Kathryn Moore

Associate Professor of Art History

Kathryn Blair Moore received her PhD in art history from the Institute of Fine Arts, New York University, and has previously taught at the University of Pittsburgh, the University of California, Berkeley, the University of Hong Kong, and Texas State University. Her teaching spans the medieval and Renaissance periods in Europe and the Mediterranean region.  Her courses include Italian Renaissance Art, Islamic Art, The Early Illustrated Book, and Global Jerusalem. She created the Global Jerusalem course and related project site with the support of the University of Connecticut’s Greenhouse Studios and the Provost Office’s General Education Course Enhancement program.  The Global Jerusalem project investigates the role of art in shaping beliefs about the place of Jerusalem within the global scope of Judaism, Christianity, and Islam.  The Global Jerusalem project also engages with questions about the role of technology in the experience and perception of the city of Jerusalem.  Her recent publications include a related article in Studies in Digital Heritage on the early modern precedents for digital virtualizations of Jerusalem’s architecture.

The Global Jerusalem project grew out of her first book, The Architecture of the Christian Holy Land: Reception from Late Antiquity through the Renaissance (Cambridge University Press, 2017), which explored how and why representations of the architecture of the Holy Land were used to express changing notions of sanctity and affective piety (particularly in regards to materiality, spatiality, and embodied experience) across a wide range of media, from illustrated books and paintings to buildings and sculptural installations.  The book placed these representations of the architecture of the Holy Land within changing social and political contexts, from anti-Islamic crusading movements to the emergence of the Mendicant orders and Reformation, especially as a way of illuminating how changing perceptions of Islamic cultures informed European recreations of buildings in Jerusalem, Bethlehem, and Nazareth.  The book received a Prose award in art history / criticism, the Medieval Institute’s Otto Gründler Book Prize, and the Sharon Harris Book Award from the UConn Humanities Institute.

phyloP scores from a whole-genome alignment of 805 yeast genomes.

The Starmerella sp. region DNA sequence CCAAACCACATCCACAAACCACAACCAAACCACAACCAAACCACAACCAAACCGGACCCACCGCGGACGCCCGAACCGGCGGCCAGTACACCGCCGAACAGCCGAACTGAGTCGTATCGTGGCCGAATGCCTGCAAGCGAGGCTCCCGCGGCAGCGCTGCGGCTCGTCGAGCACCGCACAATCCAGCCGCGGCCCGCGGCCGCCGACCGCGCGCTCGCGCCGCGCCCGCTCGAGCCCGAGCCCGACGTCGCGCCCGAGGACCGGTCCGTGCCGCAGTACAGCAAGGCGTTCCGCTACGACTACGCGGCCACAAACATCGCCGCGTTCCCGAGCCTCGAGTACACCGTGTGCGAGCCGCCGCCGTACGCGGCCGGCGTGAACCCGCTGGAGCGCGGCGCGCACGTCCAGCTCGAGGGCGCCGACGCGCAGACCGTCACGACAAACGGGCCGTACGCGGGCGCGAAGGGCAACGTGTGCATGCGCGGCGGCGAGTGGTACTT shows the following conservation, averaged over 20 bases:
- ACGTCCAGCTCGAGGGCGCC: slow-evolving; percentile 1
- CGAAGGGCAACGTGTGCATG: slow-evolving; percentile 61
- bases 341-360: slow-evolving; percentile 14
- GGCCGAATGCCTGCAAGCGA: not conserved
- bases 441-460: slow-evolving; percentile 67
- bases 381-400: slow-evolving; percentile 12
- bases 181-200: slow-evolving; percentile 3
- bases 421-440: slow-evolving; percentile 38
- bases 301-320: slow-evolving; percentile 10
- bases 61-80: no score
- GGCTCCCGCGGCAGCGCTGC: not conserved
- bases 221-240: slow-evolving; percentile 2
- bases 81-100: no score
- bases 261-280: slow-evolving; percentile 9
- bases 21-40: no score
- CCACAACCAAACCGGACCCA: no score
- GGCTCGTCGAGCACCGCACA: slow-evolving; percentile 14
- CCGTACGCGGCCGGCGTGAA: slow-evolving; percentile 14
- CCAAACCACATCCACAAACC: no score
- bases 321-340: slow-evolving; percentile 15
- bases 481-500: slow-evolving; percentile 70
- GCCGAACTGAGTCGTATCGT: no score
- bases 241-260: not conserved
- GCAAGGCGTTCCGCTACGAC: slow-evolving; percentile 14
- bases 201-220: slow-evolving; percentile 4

Her broader interest in re-examining the history of Islamic architecture informed her essay on the Dome of the Rock, published in a two-volume study of Islamic religious architecture, which she co-edited with Hasan-Uddin Khan.  These two volumes, The Religious Architecture of Islam. Volume 1: Asia and Australia and The Religious Architecture of Islam. Volume 2: Europe, Africa, and the Americas (Brepols, 2020-21), together consist of 59 essays by 48 authors.  The volumes draw attention to previously neglected regions in Europe, China, Africa, and the Americas, where buildings created for Islamic worship of various kinds existed in culturally, ethnically, and religiously heterogenous spaces.

She is currently co-editing an interdisciplinary journal issue on The Tree of Life, that grew out of a two-day conference held at the University of Connecticut’s Humanities Institute in 2023.  With support from the Office of Global Affairs and the Abrahamic Programs at the University of Connecticut, she invited scholars from a range of fields, including religious studies, art history, literature, plant sciences, and evolutionary biology, to discuss the importance of the concept of the Tree of Life across different religions, artistic traditions, and scientific disciplines.  The presentations can be viewed on YouTube.

She is also currently writing a second monograph on the emergence and development of the concept of the arabesque in a European context.  The concept of arabesques has long been central to writing the history of Islamic art, yet the origins of the term in the Italian Renaissance is a poorly understood aspect of art history.  The book aims to expand our understanding of the significance of Arabic culture and Islamic art within Europe, and to create a new historical context for understanding the relationship between different media and cultural techniques – including architectural inscription, panel painting, calligraphy, and embroidery – that often remain separated in historical studies.  Her research for this book has been supported by a senior fellowship at the Center for Advanced Study in the Visual Arts at the National Gallery of Art in Washington, D.C., a fellowship at Harvard University’s Villa I Tatti in Florence, and a Franklin Research Grant from the American Philosophical Society.

A photo of Kathryn Moore sitting in front of a bookshelf.
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